• Since peers are more likely to be at the same level they innately understand the perspectives and understanding of their co-learners.  
  • If you sense that one of them had an AHA moment, let them explain it to the others in their words. The thrill of a learner's AHA moment will give you goosebumps.  Savor it and leverage it.
  • When only one person in a group does not appear to get it, it is not because they are less intelligent but often they are thinking about it differently or even at a deeper level.  This conflict between their prior knowledge and what is being discussed is a great opportunity to leverage further discussion to clarify the fundamentals.
  • Learning occurs best when the learner is motivated to learn.
As I started my crash course on simple machines, I found myself struggling to remember the definitions and units of force and work and power and the relationship between them.  So I quickly brushed up on some basics:
  • Force (Newtons) = Mass (kg) X acceleration (m/sec/sec)
  • Work (Joules) = Force (Newtons) X distance (metres)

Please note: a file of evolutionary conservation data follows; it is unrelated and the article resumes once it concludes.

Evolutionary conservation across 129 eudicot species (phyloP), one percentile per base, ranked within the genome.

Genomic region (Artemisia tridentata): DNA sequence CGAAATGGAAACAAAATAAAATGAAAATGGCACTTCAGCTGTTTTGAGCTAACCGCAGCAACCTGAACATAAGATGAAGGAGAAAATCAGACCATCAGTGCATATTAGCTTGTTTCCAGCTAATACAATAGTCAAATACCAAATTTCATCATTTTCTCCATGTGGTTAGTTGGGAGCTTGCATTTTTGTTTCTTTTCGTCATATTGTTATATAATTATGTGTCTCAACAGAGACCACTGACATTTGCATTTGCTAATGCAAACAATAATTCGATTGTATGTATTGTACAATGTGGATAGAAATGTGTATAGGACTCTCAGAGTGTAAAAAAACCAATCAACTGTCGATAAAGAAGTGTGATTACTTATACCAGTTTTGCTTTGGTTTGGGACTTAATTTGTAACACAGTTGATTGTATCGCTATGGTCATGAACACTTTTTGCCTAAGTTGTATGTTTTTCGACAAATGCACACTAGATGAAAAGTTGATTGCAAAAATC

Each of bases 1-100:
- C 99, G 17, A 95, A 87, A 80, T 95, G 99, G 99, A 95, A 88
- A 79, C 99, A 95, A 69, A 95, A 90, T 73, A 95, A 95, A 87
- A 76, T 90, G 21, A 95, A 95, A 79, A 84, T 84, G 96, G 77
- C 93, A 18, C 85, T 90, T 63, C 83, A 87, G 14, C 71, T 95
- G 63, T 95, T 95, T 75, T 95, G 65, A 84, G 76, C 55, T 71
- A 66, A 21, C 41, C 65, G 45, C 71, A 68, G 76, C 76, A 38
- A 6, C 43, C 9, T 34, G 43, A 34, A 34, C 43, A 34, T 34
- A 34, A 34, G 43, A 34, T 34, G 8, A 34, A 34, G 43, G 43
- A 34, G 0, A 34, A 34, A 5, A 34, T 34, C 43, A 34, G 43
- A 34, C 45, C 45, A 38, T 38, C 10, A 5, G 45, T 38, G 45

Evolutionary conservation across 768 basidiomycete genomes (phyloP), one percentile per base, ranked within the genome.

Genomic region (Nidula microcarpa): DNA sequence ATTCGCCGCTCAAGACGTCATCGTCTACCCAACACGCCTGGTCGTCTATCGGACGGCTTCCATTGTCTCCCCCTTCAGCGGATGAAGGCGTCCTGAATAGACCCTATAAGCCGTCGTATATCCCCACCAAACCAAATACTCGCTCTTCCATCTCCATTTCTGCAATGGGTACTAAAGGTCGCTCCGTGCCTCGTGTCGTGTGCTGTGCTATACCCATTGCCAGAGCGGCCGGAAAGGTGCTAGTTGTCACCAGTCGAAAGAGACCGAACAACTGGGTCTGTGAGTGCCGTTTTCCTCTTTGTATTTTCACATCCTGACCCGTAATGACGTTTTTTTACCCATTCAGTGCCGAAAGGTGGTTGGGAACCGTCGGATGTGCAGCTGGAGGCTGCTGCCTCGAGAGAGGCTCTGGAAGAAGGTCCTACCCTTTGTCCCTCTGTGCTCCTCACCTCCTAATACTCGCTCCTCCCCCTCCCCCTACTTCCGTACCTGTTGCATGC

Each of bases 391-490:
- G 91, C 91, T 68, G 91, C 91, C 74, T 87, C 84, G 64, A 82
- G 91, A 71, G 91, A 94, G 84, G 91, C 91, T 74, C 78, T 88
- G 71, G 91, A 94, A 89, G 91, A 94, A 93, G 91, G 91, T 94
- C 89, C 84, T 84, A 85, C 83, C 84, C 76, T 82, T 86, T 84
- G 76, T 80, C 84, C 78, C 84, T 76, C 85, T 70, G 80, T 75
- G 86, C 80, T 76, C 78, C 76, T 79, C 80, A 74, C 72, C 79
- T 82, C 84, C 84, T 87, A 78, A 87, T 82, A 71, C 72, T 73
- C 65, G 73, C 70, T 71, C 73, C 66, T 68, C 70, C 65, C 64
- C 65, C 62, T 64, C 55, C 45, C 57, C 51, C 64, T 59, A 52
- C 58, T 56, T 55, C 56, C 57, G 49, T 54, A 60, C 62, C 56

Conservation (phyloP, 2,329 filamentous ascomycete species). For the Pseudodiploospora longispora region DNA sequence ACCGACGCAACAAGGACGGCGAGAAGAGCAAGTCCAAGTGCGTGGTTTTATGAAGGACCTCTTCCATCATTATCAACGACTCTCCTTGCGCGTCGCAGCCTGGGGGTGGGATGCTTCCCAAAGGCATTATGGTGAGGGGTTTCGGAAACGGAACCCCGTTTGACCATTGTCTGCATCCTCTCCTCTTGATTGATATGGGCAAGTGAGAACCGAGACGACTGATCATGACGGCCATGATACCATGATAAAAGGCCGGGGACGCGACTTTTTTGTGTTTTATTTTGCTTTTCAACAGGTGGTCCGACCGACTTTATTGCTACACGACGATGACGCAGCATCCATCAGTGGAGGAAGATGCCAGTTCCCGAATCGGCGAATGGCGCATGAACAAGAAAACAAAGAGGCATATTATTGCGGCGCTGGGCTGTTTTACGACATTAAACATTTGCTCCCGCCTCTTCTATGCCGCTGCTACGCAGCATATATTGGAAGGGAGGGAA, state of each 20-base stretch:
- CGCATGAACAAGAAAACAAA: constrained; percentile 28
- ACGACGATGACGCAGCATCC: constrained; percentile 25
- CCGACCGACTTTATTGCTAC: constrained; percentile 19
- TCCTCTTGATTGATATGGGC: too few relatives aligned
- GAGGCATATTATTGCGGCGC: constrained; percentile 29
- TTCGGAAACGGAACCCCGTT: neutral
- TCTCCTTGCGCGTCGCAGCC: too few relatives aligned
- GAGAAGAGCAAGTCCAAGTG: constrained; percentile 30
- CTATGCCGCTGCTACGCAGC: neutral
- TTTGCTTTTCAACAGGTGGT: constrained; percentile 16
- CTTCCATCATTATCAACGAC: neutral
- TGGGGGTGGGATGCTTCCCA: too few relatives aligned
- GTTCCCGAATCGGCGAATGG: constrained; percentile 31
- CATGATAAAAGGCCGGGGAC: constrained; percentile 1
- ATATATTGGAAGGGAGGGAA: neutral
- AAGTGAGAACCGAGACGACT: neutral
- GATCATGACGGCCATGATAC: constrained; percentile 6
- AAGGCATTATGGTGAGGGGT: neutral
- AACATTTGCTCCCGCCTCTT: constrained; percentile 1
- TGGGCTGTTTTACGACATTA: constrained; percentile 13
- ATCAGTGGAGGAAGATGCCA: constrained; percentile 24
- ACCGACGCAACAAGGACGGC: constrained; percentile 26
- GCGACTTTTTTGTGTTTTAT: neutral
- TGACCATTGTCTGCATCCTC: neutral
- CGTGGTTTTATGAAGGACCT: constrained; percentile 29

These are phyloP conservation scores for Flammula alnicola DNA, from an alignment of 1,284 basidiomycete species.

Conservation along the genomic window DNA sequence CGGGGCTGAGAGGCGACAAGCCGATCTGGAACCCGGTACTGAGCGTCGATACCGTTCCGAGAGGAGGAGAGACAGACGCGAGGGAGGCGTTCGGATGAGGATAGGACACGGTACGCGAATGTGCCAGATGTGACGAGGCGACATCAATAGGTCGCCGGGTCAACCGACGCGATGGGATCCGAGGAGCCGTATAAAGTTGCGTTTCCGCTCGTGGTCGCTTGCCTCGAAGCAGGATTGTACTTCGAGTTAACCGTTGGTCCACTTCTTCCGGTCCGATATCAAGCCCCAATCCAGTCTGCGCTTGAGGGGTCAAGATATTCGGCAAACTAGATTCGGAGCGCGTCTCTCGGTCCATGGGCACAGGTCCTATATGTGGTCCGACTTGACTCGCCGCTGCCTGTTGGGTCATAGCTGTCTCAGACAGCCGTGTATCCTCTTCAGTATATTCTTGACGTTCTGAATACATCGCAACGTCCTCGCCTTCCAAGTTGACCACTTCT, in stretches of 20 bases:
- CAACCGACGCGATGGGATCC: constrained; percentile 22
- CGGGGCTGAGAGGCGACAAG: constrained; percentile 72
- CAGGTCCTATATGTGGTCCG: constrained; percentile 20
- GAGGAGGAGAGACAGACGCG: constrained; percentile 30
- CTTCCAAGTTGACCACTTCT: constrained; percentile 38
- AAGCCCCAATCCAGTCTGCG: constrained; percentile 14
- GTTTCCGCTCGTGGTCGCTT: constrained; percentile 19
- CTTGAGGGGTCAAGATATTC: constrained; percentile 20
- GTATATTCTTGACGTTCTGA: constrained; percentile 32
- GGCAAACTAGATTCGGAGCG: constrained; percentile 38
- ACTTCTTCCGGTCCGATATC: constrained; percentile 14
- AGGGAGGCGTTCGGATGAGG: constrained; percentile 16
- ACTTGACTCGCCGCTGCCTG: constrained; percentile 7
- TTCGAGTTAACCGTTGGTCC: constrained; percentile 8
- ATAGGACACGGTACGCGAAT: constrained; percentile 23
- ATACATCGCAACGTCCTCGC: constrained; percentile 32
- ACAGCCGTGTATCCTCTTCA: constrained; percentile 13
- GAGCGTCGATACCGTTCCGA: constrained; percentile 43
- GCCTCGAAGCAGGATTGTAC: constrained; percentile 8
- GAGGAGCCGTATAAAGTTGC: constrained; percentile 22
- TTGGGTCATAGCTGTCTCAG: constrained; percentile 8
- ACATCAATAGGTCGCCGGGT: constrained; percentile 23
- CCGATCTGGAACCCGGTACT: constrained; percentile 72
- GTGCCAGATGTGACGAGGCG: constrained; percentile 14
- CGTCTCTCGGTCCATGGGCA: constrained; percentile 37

• Power (Watts) = Work (Joules)/Time (sec)
As I reviewed this material, all the memories of the joy of learning physics came rushing back.  I was ready to work with the students.  I hoped I could get them to love physics as much as I used to.  I decided to make sure they were well founded in their concepts before we got into any calculations.  Our conversations went something like this (there might be some inaccuracies here but read this in the spirit in which this conversation took place):

Me: What does a machine do?
S1: It makes work easy
Me: What does that mean?
S2: It lets you do more work than you put in
S3: But that's not possible, you cannot generate more work than you input!
S1: You mean you cannot create energy right? That the principle of conservation of energy
Me: What is the relationship between work and energy? Are they the same thing?